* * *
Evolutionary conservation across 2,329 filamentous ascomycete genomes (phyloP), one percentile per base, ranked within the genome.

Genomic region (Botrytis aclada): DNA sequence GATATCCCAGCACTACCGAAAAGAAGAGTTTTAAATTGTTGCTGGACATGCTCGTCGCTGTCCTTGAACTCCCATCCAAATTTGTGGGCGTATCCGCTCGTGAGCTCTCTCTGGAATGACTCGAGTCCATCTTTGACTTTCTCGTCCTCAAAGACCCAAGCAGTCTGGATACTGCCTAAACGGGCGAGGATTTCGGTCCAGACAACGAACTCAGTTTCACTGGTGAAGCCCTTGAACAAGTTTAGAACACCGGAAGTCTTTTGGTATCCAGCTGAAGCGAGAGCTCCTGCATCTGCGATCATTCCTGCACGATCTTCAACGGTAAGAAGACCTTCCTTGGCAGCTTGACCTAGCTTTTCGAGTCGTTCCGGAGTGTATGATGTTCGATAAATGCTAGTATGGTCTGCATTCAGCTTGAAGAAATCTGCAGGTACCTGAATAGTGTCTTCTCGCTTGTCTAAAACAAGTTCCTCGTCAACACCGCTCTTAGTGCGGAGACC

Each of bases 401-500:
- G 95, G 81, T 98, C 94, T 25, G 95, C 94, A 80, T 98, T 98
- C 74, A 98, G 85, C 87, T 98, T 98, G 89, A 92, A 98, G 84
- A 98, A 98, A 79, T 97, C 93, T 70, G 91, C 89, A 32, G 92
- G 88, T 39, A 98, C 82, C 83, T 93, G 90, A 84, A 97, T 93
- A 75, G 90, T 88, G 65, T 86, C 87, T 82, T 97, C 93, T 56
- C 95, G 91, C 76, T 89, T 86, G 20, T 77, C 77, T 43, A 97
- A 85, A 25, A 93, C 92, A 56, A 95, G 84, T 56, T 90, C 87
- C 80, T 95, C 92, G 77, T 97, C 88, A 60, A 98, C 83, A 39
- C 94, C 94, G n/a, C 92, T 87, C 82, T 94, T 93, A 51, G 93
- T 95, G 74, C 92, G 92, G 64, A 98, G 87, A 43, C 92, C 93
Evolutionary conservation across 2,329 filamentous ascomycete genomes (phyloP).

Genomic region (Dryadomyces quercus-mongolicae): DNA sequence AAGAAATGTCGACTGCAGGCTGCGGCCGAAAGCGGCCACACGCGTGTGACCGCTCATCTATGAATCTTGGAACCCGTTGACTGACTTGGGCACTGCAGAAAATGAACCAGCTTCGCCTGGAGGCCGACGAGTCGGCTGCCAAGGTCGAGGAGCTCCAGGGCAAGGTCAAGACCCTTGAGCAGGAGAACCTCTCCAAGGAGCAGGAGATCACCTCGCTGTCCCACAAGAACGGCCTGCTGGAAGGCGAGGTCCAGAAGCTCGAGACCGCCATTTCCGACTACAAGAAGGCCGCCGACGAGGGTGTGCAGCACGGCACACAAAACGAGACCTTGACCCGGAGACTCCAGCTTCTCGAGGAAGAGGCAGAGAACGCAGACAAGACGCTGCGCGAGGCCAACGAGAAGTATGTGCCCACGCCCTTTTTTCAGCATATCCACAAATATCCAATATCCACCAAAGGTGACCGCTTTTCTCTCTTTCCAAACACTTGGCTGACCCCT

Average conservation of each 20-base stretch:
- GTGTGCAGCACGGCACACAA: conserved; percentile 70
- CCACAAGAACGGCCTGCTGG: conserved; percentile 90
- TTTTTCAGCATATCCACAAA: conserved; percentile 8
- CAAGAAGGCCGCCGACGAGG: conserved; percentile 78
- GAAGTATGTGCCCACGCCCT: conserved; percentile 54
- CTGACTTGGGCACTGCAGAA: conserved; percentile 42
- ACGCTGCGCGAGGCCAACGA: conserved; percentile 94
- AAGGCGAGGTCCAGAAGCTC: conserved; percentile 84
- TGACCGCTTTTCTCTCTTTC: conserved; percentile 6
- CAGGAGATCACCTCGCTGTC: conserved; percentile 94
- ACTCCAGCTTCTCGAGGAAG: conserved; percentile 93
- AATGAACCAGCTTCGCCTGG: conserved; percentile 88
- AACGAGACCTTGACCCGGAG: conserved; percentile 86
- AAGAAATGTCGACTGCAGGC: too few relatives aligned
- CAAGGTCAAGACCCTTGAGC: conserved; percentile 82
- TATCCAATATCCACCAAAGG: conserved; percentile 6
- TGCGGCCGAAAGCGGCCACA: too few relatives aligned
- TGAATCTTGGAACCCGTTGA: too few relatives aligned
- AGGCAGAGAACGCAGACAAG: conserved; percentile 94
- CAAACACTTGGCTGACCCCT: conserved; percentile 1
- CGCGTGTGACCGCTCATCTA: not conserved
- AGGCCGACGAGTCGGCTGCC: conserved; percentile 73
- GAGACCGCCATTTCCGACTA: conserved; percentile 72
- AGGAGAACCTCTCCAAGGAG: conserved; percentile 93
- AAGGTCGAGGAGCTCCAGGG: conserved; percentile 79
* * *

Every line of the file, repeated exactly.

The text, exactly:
Evolutionary conservation across 2,329 filamentous ascomycete genomes (phyloP), one percentile per base, ranked within the genome.

Genomic region (Botrytis aclada): DNA sequence GATATCCCAGCACTACCGAAAAGAAGAGTTTTAAATTGTTGCTGGACATGCTCGTCGCTGTCCTTGAACTCCCATCCAAATTTGTGGGCGTATCCGCTCGTGAGCTCTCTCTGGAATGACTCGAGTCCATCTTTGACTTTCTCGTCCTCAAAGACCCAAGCAGTCTGGATACTGCCTAAACGGGCGAGGATTTCGGTCCAGACAACGAACTCAGTTTCACTGGTGAAGCCCTTGAACAAGTTTAGAACACCGGAAGTCTTTTGGTATCCAGCTGAAGCGAGAGCTCCTGCATCTGCGATCATTCCTGCACGATCTTCAACGGTAAGAAGACCTTCCTTGGCAGCTTGACCTAGCTTTTCGAGTCGTTCCGGAGTGTATGATGTTCGATAAATGCTAGTATGGTCTGCATTCAGCTTGAAGAAATCTGCAGGTACCTGAATAGTGTCTTCTCGCTTGTCTAAAACAAGTTCCTCGTCAACACCGCTCTTAGTGCGGAGACC

Each of bases 401-500:
- G 95, G 81, T 98, C 94, T 25, G 95, C 94, A 80, T 98, T 98
- C 74, A 98, G 85, C 87, T 98, T 98, G 89, A 92, A 98, G 84
- A 98, A 98, A 79, T 97, C 93, T 70, G 91, C 89, A 32, G 92
- G 88, T 39, A 98, C 82, C 83, T 93, G 90, A 84, A 97, T 93
- A 75, G 90, T 88, G 65, T 86, C 87, T 82, T 97, C 93, T 56
- C 95, G 91, C 76, T 89, T 86, G 20, T 77, C 77, T 43, A 97
- A 85, A 25, A 93, C 92, A 56, A 95, G 84, T 56, T 90, C 87
- C 80, T 95, C 92, G 77, T 97, C 88, A 60, A 98, C 83, A 39
- C 94, C 94, G n/a, C 92, T 87, C 82, T 94, T 93, A 51, G 93
- T 95, G 74, C 92, G 92, G 64, A 98, G 87, A 43, C 92, C 93
Evolutionary conservation across 2,329 filamentous ascomycete genomes (phyloP).

Genomic region (Dryadomyces quercus-mongolicae): DNA sequence AAGAAATGTCGACTGCAGGCTGCGGCCGAAAGCGGCCACACGCGTGTGACCGCTCATCTATGAATCTTGGAACCCGTTGACTGACTTGGGCACTGCAGAAAATGAACCAGCTTCGCCTGGAGGCCGACGAGTCGGCTGCCAAGGTCGAGGAGCTCCAGGGCAAGGTCAAGACCCTTGAGCAGGAGAACCTCTCCAAGGAGCAGGAGATCACCTCGCTGTCCCACAAGAACGGCCTGCTGGAAGGCGAGGTCCAGAAGCTCGAGACCGCCATTTCCGACTACAAGAAGGCCGCCGACGAGGGTGTGCAGCACGGCACACAAAACGAGACCTTGACCCGGAGACTCCAGCTTCTCGAGGAAGAGGCAGAGAACGCAGACAAGACGCTGCGCGAGGCCAACGAGAAGTATGTGCCCACGCCCTTTTTTCAGCATATCCACAAATATCCAATATCCACCAAAGGTGACCGCTTTTCTCTCTTTCCAAACACTTGGCTGACCCCT

Average conservation of each 20-base stretch:
- GTGTGCAGCACGGCACACAA: conserved; percentile 70
- CCACAAGAACGGCCTGCTGG: conserved; percentile 90
- TTTTTCAGCATATCCACAAA: conserved; percentile 8
- CAAGAAGGCCGCCGACGAGG: conserved; percentile 78
- GAAGTATGTGCCCACGCCCT: conserved; percentile 54
- CTGACTTGGGCACTGCAGAA: conserved; percentile 42
- ACGCTGCGCGAGGCCAACGA: conserved; percentile 94
- AAGGCGAGGTCCAGAAGCTC: conserved; percentile 84
- TGACCGCTTTTCTCTCTTTC: conserved; percentile 6
- CAGGAGATCACCTCGCTGTC: conserved; percentile 94
- ACTCCAGCTTCTCGAGGAAG: conserved; percentile 93
- AATGAACCAGCTTCGCCTGG: conserved; percentile 88
- AACGAGACCTTGACCCGGAG: conserved; percentile 86
- AAGAAATGTCGACTGCAGGC: too few relatives aligned
- CAAGGTCAAGACCCTTGAGC: conserved; percentile 82
- TATCCAATATCCACCAAAGG: conserved; percentile 6
- TGCGGCCGAAAGCGGCCACA: too few relatives aligned
- TGAATCTTGGAACCCGTTGA: too few relatives aligned
- AGGCAGAGAACGCAGACAAG: conserved; percentile 94
- CAAACACTTGGCTGACCCCT: conserved; percentile 1
- CGCGTGTGACCGCTCATCTA: not conserved
- AGGCCGACGAGTCGGCTGCC: conserved; percentile 73
- GAGACCGCCATTTCCGACTA: conserved; percentile 72
- AGGAGAACCTCTCCAAGGAG: conserved; percentile 93
- AAGGTCGAGGAGCTCCAGGG: conserved; percentile 79